N.B.: This is the twelfth in a series of posts documenting connected learning through #ccourses and #oclmooc.  


#oclmooc and Connected Courses MOOC (#ccourses): When Personal Learning Networks Collide (Again)  

September 30, 2014

Connected learning went over the top again this evening as members of the Open and Connected Learning MOOC (#oclmooc) community of learning engaged in their/our first tweet chat as a group coalescing through a connectivist massive open online course (MOOC).

TweetchatsIt’s difficult to know where to start in describing how the learning connections expanded rapidly and rhizomatically during that one-hour session that was fast-paced and well-facilitated by #oclmooc co-conspirator Verena Roberts. There’s a temptation to talk about the obvious connections to be made between #oclmooc and the equally fabulous Connected Courses MOOC (#ccourses) community of learning since at least a few of us are participating in both and extending conversations between the two MOOC communities. There’s also the temptation to talk about how the #oclmooc session and so much of what we’re doing in #ccourses is making us more aware and appreciative of the importance of personal learning networks in learning—particularly since #ccourses just produced an engaging and inspiring session on “Social Capital and PLNs: Discovering, Building, and Cultivating Networks of Learners,” as I documented in a blog article posted yesterday. There is even a temptation to focus on the fact that what was originally designed to be a MOOC to connect educators in Alberta (Canada) quickly morphed into a MOOC open to—and attracting participation from—trainer-teacher-learners around the world (an obviously brazen and much-appreciated attempt by our Alberta colleagues to make the entire world a protectorate of Alberta and its innovative onsite-online learning community!).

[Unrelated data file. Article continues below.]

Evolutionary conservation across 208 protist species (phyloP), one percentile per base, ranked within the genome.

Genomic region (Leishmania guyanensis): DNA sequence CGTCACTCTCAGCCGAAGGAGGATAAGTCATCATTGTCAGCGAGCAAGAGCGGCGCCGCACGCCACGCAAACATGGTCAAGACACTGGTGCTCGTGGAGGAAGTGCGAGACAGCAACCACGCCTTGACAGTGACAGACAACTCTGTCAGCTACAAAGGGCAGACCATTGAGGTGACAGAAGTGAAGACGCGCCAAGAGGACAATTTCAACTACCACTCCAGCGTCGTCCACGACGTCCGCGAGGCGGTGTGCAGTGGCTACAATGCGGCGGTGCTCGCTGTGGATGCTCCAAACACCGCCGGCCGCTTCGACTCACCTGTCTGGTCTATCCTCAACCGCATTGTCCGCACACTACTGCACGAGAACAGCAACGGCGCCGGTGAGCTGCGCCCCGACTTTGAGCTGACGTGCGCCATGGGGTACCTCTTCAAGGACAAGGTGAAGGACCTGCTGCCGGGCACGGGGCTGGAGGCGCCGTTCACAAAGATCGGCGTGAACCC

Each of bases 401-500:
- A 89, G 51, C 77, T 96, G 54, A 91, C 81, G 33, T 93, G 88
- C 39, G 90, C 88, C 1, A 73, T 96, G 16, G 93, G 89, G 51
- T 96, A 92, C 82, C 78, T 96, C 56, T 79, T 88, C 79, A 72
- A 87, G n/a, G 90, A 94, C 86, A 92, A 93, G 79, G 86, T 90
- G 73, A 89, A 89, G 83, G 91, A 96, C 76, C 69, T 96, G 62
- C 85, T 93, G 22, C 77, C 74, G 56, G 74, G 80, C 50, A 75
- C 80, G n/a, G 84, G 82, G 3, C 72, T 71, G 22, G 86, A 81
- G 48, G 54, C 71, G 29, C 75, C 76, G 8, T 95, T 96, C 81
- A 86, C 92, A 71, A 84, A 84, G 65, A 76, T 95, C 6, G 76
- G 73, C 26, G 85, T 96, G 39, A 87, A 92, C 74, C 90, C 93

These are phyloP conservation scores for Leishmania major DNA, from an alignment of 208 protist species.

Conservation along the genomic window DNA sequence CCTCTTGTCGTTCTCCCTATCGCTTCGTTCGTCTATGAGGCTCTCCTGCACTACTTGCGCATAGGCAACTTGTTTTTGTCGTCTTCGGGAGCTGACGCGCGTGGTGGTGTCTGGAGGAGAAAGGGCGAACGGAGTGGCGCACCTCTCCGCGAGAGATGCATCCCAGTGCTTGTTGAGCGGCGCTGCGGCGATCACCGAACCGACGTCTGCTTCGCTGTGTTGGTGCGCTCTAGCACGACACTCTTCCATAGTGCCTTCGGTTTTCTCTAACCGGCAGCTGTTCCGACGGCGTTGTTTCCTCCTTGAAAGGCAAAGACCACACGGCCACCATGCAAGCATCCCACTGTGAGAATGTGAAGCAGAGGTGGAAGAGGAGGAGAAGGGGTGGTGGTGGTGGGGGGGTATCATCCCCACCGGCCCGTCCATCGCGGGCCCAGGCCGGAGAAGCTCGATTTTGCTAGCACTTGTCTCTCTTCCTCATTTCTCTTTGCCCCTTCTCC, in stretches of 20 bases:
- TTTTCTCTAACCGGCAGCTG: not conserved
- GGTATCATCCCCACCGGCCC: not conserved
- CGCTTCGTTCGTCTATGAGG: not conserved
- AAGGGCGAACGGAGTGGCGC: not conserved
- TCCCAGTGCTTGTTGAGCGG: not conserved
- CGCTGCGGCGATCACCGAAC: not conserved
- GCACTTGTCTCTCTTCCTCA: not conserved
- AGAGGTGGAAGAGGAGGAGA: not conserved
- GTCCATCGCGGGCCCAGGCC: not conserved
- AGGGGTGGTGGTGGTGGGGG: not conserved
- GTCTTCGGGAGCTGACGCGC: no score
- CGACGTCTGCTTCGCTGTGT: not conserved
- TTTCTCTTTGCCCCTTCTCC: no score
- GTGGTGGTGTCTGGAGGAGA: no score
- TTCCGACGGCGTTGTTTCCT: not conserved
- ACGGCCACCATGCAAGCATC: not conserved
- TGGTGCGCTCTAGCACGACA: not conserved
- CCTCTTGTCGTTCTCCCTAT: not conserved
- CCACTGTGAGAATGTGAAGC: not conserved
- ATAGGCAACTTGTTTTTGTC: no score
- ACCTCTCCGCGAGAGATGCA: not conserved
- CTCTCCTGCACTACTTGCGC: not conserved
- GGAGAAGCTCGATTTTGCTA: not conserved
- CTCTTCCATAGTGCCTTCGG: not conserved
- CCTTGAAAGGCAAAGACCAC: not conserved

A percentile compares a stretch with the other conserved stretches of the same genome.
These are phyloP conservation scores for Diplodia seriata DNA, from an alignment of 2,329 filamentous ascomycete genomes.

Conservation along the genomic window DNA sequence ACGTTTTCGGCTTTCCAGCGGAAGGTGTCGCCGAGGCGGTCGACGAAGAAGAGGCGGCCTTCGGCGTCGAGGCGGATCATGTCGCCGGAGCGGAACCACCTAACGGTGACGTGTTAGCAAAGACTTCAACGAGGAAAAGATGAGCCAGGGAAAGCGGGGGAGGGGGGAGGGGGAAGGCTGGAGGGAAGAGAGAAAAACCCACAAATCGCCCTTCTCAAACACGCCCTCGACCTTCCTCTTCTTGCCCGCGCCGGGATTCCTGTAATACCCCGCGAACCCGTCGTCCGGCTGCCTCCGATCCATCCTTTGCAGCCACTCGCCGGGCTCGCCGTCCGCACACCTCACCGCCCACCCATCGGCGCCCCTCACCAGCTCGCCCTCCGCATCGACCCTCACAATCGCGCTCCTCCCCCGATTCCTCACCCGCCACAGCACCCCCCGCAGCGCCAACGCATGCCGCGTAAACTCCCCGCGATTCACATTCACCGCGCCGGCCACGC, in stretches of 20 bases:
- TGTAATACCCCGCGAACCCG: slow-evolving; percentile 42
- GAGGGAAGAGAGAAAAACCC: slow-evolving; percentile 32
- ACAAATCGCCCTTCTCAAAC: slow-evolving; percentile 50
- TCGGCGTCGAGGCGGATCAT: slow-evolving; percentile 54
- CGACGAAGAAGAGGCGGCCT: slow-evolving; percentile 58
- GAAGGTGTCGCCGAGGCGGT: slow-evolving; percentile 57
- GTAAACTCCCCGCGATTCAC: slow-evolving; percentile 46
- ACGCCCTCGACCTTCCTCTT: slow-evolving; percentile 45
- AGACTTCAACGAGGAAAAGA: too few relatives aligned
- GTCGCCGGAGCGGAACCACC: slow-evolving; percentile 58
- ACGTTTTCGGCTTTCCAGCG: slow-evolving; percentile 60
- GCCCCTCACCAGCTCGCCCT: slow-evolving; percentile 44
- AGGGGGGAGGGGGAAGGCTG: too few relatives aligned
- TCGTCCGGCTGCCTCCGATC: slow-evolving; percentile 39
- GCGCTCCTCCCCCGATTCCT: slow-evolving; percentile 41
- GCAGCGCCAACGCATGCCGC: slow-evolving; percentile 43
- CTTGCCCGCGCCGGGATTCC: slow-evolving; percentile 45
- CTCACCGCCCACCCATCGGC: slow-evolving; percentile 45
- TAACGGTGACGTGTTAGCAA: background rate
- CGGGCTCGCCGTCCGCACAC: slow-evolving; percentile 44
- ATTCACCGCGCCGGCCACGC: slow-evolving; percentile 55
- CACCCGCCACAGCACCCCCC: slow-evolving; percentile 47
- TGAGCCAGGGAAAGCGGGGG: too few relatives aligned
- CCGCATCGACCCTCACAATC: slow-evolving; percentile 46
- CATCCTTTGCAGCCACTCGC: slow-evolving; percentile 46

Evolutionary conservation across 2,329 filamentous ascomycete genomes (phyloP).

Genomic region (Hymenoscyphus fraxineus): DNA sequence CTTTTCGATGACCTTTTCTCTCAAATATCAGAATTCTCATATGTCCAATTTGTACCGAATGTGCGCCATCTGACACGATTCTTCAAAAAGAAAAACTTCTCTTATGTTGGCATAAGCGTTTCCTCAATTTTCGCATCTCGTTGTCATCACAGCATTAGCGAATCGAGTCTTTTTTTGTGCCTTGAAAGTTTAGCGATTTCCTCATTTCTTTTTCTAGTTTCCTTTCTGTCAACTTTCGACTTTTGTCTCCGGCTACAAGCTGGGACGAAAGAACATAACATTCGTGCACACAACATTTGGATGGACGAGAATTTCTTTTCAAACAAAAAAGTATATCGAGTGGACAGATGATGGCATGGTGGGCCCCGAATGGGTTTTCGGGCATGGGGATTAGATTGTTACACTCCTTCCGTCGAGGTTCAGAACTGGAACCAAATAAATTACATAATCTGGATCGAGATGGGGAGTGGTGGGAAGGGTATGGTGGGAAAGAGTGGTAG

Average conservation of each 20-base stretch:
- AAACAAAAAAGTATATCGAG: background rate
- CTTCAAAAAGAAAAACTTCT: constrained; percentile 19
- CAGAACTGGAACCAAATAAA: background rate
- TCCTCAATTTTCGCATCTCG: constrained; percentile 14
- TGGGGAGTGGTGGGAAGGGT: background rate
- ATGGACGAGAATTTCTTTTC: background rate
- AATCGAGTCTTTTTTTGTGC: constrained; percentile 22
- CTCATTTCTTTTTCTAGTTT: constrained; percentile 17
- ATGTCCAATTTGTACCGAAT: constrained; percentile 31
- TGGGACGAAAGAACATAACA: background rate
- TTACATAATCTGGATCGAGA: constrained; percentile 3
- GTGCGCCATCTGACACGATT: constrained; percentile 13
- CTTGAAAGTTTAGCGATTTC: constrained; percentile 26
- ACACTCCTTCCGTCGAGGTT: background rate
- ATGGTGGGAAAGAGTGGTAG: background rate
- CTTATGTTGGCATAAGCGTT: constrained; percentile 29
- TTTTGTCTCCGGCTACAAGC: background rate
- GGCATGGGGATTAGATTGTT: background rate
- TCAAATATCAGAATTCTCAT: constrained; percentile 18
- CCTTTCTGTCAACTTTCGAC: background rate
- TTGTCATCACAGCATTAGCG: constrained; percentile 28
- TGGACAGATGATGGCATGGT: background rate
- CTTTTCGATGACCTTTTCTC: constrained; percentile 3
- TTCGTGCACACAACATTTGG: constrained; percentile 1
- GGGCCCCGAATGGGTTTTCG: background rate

oclmooc_logoBut what was most interesting to me at a personal level was how the open conversation taking place within Twitter drew in colleagues not previously connected through either MOOC. This has happened to me in other MOOCs, as I wrote in an earlier article, and I would be surprised if it hasn’t happened to others engaged in connected-learning environments. What was noteworthy and unexpected this time was how quickly everyone naturally and playfully fell into exchanges that suggest the blossoming of new learning—and, more importantly for explorations and documentation of how connected-learning works, the blossoming of new learning relationships, as Verena quipped when it became obvious that one of my New Mexico-based colleagues from the New Media Consortium had seen one of my tweets and retweeted it to her own followers. Not more than a few minutes passed before a Kansas-based colleague from an entirely different community of learning—the American Library Association Learning Round Table—saw my online admission that I hadn’t yet participated in edcamp activities.

“You, of all people, need to crash an edcamp,” she commanded with mock consternation shared openly with other #oclmooc participants. “Get with it.”

And to emphasize yet another element of these connected-learning rhizomatically-expanding interactions—the idea that our online interactions are not and need not all be conducted synchronously—I later realized, while reviewing a record of the #oclmooc tweet chat, that a North Carolina-based colleague that I know well from yet another first-rate community of learning (#lrnchat) had also responded with an edcamp response directed to two #oclmooc members and one other #lrnchat colleague.